• What does the sleuth desire above all else?
  • What is her ruling passion?
  • What does she fear?
  • What does she do better than anyone else?
  • What are her tags?

The Sleuth: Tropes 


There are some tropes having to do with the sleuth that have, perhaps, been used a time too many.

Leaving the big city.


In a startling number of cosy mysteries the sleuth has moved from the big city back to a small town.

Disastrous romantic relationship in the backstory. 


Often she has had a disastrous romantic relationship in the city and this is part of the reason why she moves back to her hometown. Often the significant other comes to visit the sleuth and this becomes a subplot.

The sleuth becomes the owner of a small business and struggles financially.


Sometimes the sleuth inherits the business from a family member such as a parent or grandparent.



Every post I pick a book or audiobook I love and recommend it to my readers. This serves two purposes. I want to share what I’ve loved with you, and, if you click the link and buy anything over at Amazon within the next 24 hours, Amazon puts a few cents in my tip jar at no cost to you. So, if you click the link, thank you! If not, that’s okay too. I’m thrilled and honored you’ve visited my blog and read my post. :-)

Today I'm recommending Writing Deep Scenes: Plotting Your Story Through Action, Emotion, and Theme by Martha Alderson and Jordan Rosenfeld sold by Writer's Digest. From the blurb: "Writing Deep Scenes teaches you how to write strong, layered, and engaging scenes—the secret to memorable, page-turning plots. It's filled with practical tools for building layers and nuance into your scenes, employing the right scene types at the right junctures, and developing a profound understanding of how plot and scene intertwine."



References


This article drew from material in the following articles:

4 Things You Should Know About Writing a Cozy Mystery Novel
20 Tips for Writing the Cozy or Traditional Mystery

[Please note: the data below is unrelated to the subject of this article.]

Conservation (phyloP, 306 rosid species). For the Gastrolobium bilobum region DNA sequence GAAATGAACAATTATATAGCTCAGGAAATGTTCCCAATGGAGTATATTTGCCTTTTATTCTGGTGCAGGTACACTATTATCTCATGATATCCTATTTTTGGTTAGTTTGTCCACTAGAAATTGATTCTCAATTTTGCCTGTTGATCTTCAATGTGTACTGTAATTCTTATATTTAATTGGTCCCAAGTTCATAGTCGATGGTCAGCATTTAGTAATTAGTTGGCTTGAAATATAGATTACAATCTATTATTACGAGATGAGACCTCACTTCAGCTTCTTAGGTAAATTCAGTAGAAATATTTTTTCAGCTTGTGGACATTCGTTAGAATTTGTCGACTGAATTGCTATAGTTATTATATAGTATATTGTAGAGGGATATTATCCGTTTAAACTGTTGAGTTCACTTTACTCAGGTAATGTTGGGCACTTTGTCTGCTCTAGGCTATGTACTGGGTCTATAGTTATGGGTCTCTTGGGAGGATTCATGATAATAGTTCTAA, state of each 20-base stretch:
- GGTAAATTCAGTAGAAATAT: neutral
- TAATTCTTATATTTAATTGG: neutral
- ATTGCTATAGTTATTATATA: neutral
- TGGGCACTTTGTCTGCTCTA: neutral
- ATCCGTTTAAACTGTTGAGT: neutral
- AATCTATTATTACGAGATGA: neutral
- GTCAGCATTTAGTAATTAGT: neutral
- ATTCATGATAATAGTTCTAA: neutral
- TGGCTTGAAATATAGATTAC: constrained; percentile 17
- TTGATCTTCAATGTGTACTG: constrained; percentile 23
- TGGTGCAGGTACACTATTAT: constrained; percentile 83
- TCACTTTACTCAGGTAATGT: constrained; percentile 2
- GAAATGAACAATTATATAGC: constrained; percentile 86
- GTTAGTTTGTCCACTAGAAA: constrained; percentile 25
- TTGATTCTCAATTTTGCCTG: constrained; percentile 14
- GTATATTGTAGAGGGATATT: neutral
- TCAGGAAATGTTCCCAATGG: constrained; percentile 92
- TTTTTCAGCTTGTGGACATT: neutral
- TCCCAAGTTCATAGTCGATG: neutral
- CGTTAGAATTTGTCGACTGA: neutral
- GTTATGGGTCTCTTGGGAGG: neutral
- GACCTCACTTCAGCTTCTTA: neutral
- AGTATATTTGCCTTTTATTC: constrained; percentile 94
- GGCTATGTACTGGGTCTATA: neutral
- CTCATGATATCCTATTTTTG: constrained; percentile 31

Writing the Cozy Mystery
The Mystery of Mysteries: 16 Steps to Writing the Cozy Mystery
How To Write a Cozy Mystery

Notes:


1. How To Write A Murder Mystery, by Lee Goldberg.

2. I’m NOT saying that if you choose to write a cosy that you will meet with similar success! I know you know that, but I thought I’d better say it anyway. :-)

Monday, November 28

How To Tailor A Story To Readers

How To Tailor A Story To Readers


Usually we just want to write the best darn story we can, one that we love and—hopefully!—others will love as well. And it's a good bet others will. But perhaps you want to target your story to readers of a certain kind of story.

Which brings us to the other way of writing a story; namely, to find out what folks love and then write that kind of story.

A Few Questions


1. Which category do we want to target?


Let’s say we’re interested in writing a mystery story that features a British detective and that we’ve singled out the category:

Books > Mystery, Thriller & Suspense > Mystery > British Detectives

2. How many books do we want to examine?


We want to pick the most popular books that most closely fit the kind of book you want to write. Pick between 5 and 10. Buy them, read them, study them.

3. What to look for?


  • How long is the book? How many words?
  • Read the blurb. What elements are highlighted? Does the blurb fit the story?
  • Look at the cover. What items are featured? What themes in the story do these items reflect? Do the themes/items featured fit the story?
  • How many protagonists? One or two?
  • What point of view is the story written from? First, second or third?
  • If the book is written using the third person, is the narrator limited, omniscient or something in-between?
  • Is the pacing fast? Slow?

I’m not suggesting that anyone research a market and then write a book designed to sell in that market. That’s not an attractive thought for many, perhaps most, writers. And that’s fine. But there are many fine writers who have taken work as a ghostwriter, or a copywriter, or other area where one needs to be able to write to spec.

Even if you would never consider writing to a market, if you’ve written a story that you know fits a particular category, it might still be worthwhile to try and answer the questions in (3). Why? Because it will help you market your book to readers of that category.



Every post I pick a book or audiobook I love and recommend it to my readers. This serves two purposes. I want to share what I’ve loved with you, and, if you click the link and buy anything over at Amazon within the next 24 hours, Amazon puts a few cents in my tip jar at no cost to you. So, if you click the link, thank you! If not, that’s okay too. I’m thrilled and honored you’ve visited my blog and read my post. :-)

Today I want to recommend one of James Scott Bell's books, Write Your Novel From The Middle: A New Approach for Plotters, Pantsers and Everyone in Between. From the blurb: “Some writers start at the beginning and let the story unfold without a plan. They are called "pantsers," because they write by the "seat of the pants." Other writers plan and outline and know the ending before they start. These are the "plotters." The two sides never seem to agree with each other on the best approach. But what if it's not the beginning or the end that is the key to a successful book? What if, amazing as it may seem, the place to begin writing your novel is in the very middle of the story?”



That’s it! I’ll talk to you again tomorrow. In the meantime, good writing!